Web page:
I just read a post on the Missouri Veteran's Home that made me tear up a little bit. The post starts like this:

During this Christmas season, while we honor those who live in our Home, we also mourn those we have lost over the past year. Please take the time to keep these Veterans and their families in your thoughts and prayers as they spend their first Christmas without them.

It then goes on to explain that their residents can pass anytime day or night and at that moment the world seems to stop. They ring the sound of an old ship bell throughout the home, "and for a few seconds all is silent. You can feel the tears swell in your eyes, hear the skip of your heartbeat and feel a rush of loss come over you."

It goes on to explain the bond those who work and help care for the veterans at the home become like family, how it's hard not to see their friend in their usual spot at the dining hall, in line at the canteen, or on an outing that person always enjoyed. The note closes with these words:

As we gaze upon the empty chairs, the memories we have experienced with them will keep their presence alive forever. Thank you for leaving your imprint on our hearts. You will never be forgotten.

Followed by a poem entitled "The Empty Chair".

The post on its own is very moving. It resonated with me particularly because my Uncle Matt was a Jesuit priest. The Jesuit's, a Catholic religious order, have a few retirement homes scattered throughout that country that I suspect are somewhat similar to the Missouri Veteran's Home in Warrensburg.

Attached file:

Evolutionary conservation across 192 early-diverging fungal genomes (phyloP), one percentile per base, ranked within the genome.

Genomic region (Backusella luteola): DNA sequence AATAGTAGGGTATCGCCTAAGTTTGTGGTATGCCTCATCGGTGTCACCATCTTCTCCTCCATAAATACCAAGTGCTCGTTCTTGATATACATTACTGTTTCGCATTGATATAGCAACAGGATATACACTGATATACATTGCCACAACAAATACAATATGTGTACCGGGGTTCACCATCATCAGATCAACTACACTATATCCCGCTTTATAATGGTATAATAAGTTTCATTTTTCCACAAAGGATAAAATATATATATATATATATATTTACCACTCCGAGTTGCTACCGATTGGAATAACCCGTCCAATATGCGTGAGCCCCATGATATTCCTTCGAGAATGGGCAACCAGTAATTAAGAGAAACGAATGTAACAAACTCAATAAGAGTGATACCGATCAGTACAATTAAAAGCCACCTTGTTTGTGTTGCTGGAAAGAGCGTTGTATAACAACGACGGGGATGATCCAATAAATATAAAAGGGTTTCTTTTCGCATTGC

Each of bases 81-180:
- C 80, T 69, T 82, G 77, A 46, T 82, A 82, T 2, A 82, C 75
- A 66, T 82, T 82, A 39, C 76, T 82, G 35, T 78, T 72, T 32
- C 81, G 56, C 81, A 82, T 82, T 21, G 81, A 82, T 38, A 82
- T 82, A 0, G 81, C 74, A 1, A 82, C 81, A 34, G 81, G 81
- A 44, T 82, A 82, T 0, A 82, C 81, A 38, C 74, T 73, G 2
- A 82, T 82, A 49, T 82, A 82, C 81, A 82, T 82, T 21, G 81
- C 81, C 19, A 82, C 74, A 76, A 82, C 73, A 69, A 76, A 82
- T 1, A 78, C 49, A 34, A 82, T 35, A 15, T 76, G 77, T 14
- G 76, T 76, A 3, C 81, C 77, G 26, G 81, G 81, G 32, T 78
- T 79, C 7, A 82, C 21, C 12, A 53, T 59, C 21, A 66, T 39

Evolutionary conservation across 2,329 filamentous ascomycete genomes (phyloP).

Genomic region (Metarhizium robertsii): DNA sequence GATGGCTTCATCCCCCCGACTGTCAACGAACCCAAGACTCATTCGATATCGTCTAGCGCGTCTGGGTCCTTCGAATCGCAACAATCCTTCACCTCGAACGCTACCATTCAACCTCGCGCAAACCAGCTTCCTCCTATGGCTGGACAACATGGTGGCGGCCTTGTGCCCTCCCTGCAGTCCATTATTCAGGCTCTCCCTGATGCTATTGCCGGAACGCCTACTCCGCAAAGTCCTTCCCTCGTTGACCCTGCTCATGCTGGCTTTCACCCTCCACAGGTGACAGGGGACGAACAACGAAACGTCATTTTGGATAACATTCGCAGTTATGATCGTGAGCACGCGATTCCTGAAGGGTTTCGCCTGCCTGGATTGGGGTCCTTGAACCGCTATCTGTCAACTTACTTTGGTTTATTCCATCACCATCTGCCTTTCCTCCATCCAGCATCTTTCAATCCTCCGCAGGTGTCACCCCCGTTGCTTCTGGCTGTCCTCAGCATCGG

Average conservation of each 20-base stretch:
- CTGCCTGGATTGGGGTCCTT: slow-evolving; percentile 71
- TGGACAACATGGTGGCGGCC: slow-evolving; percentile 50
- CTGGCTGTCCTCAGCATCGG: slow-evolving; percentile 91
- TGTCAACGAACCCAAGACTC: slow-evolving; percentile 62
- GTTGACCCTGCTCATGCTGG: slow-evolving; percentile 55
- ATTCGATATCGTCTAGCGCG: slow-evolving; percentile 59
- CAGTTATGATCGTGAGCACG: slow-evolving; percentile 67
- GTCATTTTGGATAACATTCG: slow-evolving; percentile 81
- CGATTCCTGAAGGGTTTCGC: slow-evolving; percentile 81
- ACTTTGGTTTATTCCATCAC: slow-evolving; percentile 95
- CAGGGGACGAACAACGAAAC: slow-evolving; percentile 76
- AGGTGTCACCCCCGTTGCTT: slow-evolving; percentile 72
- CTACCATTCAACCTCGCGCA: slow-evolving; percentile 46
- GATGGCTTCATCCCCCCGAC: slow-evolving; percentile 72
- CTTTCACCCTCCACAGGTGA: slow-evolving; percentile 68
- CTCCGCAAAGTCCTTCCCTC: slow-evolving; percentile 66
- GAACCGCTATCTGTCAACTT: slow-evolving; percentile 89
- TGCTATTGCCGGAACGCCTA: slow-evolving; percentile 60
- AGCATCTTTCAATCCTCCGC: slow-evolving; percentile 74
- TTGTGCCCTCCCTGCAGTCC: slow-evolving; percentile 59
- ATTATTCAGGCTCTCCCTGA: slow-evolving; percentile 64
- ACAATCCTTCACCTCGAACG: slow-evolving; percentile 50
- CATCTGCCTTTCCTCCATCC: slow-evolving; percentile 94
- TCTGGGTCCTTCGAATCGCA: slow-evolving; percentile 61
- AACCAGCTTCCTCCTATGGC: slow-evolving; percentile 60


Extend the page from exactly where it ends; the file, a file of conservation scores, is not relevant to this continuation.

My uncle lived in a Jesuit retirement community with many of the same gentlemen he crossed paths with through his journey as a Catholic Jesuit Priest. These men went to school together. Took vows together and lived many similar experiences. My uncle was a resident there for probably at least ten years before he passed last Thanksgiving.

Living in a communal environment like the Missouri Veteran's Home or a Jesuit retirement community like my uncle did, especially when many residents are older, can be difficult on everyone. Death is part of life, and to be there when friends new or old pass away is tough on everyone. Residents, and those who are responsible for their care.

I saw first hand how bonds between caregivers and residents were formed because of my Uncle Matt's experience. And when he passed I heard quite a few wonderful stories about him. How he brightened someone's day. Or had an impact on someone's life. How he had in some way been a positive influence.

So when you say grace before dinner or say your prayers before bed, remember those Missouri Veteran's Home residents and caregivers who have lost friends over the past year. It could make this Christmas a little tougher for them. Ask God to make their grief and sadness a little more bearable. Ask Him to make sure they remember the good things those people brought to their life. And ask Him to help those still here make new friends and new memories.

And to those caregivers at the Missouri Veteran's Home who go the extra mile to help their residents. Thank you. It's not always easy to come early, stay late, and help care for those who may at times be dealing with different physical challenges and emotions at any given time. Know you make a difference in your residents' lives and in the lives of the family and friends who care for them. I'll keep you in my prayers too.

The Missouri Veteran's Home doesn't let us embed Facebook posts, but you can read this powerful post on their Facebook page here


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